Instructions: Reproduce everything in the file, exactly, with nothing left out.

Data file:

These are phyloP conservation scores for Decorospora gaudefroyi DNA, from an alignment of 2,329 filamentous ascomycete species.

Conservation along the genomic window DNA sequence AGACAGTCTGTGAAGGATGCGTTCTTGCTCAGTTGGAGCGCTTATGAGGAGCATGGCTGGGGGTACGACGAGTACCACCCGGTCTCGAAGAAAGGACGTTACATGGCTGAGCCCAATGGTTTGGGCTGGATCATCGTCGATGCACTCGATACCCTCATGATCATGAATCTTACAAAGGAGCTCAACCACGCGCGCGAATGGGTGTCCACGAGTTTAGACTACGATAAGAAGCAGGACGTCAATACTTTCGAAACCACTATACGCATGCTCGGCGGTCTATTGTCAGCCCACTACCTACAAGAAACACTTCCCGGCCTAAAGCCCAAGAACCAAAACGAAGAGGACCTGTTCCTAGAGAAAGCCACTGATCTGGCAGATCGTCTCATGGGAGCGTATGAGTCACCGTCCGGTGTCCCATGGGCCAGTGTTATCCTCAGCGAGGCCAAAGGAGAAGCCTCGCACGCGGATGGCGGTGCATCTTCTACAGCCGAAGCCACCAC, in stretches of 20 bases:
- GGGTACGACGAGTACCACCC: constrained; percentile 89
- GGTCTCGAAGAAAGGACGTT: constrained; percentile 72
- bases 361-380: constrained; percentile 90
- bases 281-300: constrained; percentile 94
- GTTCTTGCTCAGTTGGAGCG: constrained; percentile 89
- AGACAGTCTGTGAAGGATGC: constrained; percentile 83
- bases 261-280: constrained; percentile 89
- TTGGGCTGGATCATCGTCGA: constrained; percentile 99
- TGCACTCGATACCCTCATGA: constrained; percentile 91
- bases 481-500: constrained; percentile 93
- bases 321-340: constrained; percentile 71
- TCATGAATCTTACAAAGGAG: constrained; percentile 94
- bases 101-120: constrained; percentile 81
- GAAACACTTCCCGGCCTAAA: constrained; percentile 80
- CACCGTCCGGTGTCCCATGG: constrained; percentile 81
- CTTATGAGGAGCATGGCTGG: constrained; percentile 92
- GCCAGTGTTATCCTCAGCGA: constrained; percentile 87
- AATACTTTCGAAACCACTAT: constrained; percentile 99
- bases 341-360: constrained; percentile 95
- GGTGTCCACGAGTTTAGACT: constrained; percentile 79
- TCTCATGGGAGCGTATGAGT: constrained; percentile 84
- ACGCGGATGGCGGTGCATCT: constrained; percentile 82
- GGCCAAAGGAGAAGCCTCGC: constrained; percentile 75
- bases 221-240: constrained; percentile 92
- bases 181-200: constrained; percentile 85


These are phyloP conservation scores for Decorospora gaudefroyi DNA, from an alignment of 2,329 filamentous ascomycete species.

Conservation along the genomic window DNA sequence AGACAGTCTGTGAAGGATGCGTTCTTGCTCAGTTGGAGCGCTTATGAGGAGCATGGCTGGGGGTACGACGAGTACCACCCGGTCTCGAAGAAAGGACGTTACATGGCTGAGCCCAATGGTTTGGGCTGGATCATCGTCGATGCACTCGATACCCTCATGATCATGAATCTTACAAAGGAGCTCAACCACGCGCGCGAATGGGTGTCCACGAGTTTAGACTACGATAAGAAGCAGGACGTCAATACTTTCGAAACCACTATACGCATGCTCGGCGGTCTATTGTCAGCCCACTACCTACAAGAAACACTTCCCGGCCTAAAGCCCAAGAACCAAAACGAAGAGGACCTGTTCCTAGAGAAAGCCACTGATCTGGCAGATCGTCTCATGGGAGCGTATGAGTCACCGTCCGGTGTCCCATGGGCCAGTGTTATCCTCAGCGAGGCCAAAGGAGAAGCCTCGCACGCGGATGGCGGTGCATCTTCTACAGCCGAAGCCACCAC, in stretches of 20 bases:
- GGGTACGACGAGTACCACCC: constrained; percentile 89
- GGTCTCGAAGAAAGGACGTT: constrained; percentile 72
- bases 361-380: constrained; percentile 90
- bases 281-300: constrained; percentile 94
- GTTCTTGCTCAGTTGGAGCG: constrained; percentile 89
- AGACAGTCTGTGAAGGATGC: constrained; percentile 83
- bases 261-280: constrained; percentile 89
- TTGGGCTGGATCATCGTCGA: constrained; percentile 99
- TGCACTCGATACCCTCATGA: constrained; percentile 91
- bases 481-500: constrained; percentile 93
- bases 321-340: constrained; percentile 71
- TCATGAATCTTACAAAGGAG: constrained; percentile 94
- bases 101-120: constrained; percentile 81
- GAAACACTTCCCGGCCTAAA: constrained; percentile 80
- CACCGTCCGGTGTCCCATGG: constrained; percentile 81
- CTTATGAGGAGCATGGCTGG: constrained; percentile 92
- GCCAGTGTTATCCTCAGCGA: constrained; percentile 87
- AATACTTTCGAAACCACTAT: constrained; percentile 99
- bases 341-360: constrained; percentile 95
- GGTGTCCACGAGTTTAGACT: constrained; percentile 79
- TCTCATGGGAGCGTATGAGT: constrained; percentile 84
- ACGCGGATGGCGGTGCATCT: constrained; percentile 82
- GGCCAAAGGAGAAGCCTCGC: constrained; percentile 75
- bases 221-240: constrained; percentile 92
- bases 181-200: constrained; percentile 85